The Other Boleyn Girl
"We all know the story of Anne Boleyn, Henry cut off her head by her chinny-chin-chin." No, wait; that's not the way it goes - well, yes it is, but there's a bleak story behind it, according to "The Other Boleyn Girl," an oddly moving re-creation of what might have in fact happened before she lost her head. Anne, here played by Natalie Portman, and her sister Mary, played by Scarlett Johansson, are both pimped out to the king by their father Thomas (Mark Rylance), under the influence of his brother-in-law the Duke of Norfolk (a slimy David Morrissey) in order to advance the family fortunes.
Henry, played by a sultry Eric Bana, whose sexual appetites cannot be satisfied except by the provision of fresh meat, as we say, is still married to Catherine of Aragon (a stunning and heartbreaking performance by the Spanish actress Ana Torrent), is at first attracted to Anne, the more vivacious of the sisters, but then insists on Mary, who is already married to the man she loves. But no one dares refuse the king, and Uncle Norfolk is thrilled. "Just give him a boy as his heir and our fortunes will be made," he says to Mary.
Soon he tires of her as his mistress and sends her to the French court; this time he replaces her with Anne, whom he makes his queen. Naturally this pits one sister against the other, and the film is at its best in dealing with the utterly impossible situation they both find themselves in, both having been pimped to the king by their own father and uncle.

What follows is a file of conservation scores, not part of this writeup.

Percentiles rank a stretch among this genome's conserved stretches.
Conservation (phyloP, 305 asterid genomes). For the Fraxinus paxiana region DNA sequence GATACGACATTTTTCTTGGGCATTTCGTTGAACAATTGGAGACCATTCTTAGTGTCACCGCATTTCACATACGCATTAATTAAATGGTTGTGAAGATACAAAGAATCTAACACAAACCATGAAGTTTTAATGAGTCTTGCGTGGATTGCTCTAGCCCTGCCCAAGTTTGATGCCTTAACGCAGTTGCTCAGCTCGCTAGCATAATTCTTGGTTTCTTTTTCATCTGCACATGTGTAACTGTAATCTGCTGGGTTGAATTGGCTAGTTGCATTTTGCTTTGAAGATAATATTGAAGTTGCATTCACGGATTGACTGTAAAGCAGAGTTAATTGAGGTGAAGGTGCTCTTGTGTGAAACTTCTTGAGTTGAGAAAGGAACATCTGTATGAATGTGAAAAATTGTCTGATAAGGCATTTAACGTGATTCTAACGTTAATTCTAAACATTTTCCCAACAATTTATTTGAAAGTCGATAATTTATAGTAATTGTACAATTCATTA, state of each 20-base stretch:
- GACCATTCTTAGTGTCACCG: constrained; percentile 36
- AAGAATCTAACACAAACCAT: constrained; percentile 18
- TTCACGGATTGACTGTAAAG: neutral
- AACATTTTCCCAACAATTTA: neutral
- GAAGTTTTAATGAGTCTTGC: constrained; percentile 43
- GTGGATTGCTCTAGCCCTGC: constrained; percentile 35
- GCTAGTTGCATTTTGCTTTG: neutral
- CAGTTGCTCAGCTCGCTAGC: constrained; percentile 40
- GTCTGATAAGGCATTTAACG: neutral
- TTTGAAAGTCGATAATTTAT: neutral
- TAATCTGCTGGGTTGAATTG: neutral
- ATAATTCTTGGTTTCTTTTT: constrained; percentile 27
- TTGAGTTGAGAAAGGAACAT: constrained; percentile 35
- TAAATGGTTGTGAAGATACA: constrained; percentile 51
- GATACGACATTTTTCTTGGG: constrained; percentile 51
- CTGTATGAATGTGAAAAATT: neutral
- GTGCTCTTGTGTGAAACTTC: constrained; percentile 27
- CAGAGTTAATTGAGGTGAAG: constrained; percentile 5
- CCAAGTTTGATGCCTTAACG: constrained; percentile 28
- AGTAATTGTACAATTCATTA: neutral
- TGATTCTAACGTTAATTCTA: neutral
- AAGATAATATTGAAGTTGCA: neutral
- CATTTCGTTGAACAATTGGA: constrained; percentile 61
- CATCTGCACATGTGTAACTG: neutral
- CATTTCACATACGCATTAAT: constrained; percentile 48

Portman and Johansson, who would seem unalike as sisters, do very well here in "The Other Boleyn Girl;" one feels the love underneath the jealousy, and the way in which women were powerless against men unless they could hold them in sexual thrall. Anne does that with the king, but cannot hold out forever. And when she delivers a girl (who would become Elizabeth, of course) her doom is sealed.
"The Other Boleyn Girl" was written by Peter Morgan, who also wrote the brilliant "The Queen," about the week in which Princess Diana died; his script has captured the brutal nature of life at the court, but director Justin Chadwick has chosen to edit the film so as to give us just quick scenes, rather than letting some just play out in real time. He also has the directorial quirk of ending each one with a kind of fade to black and then introducing the next scene with a sliding camera move to the left. Always to the left, though I don't know why. In any case, life at the king's castle is, as someone said in another context, nasty, brutish and short. It certainly is.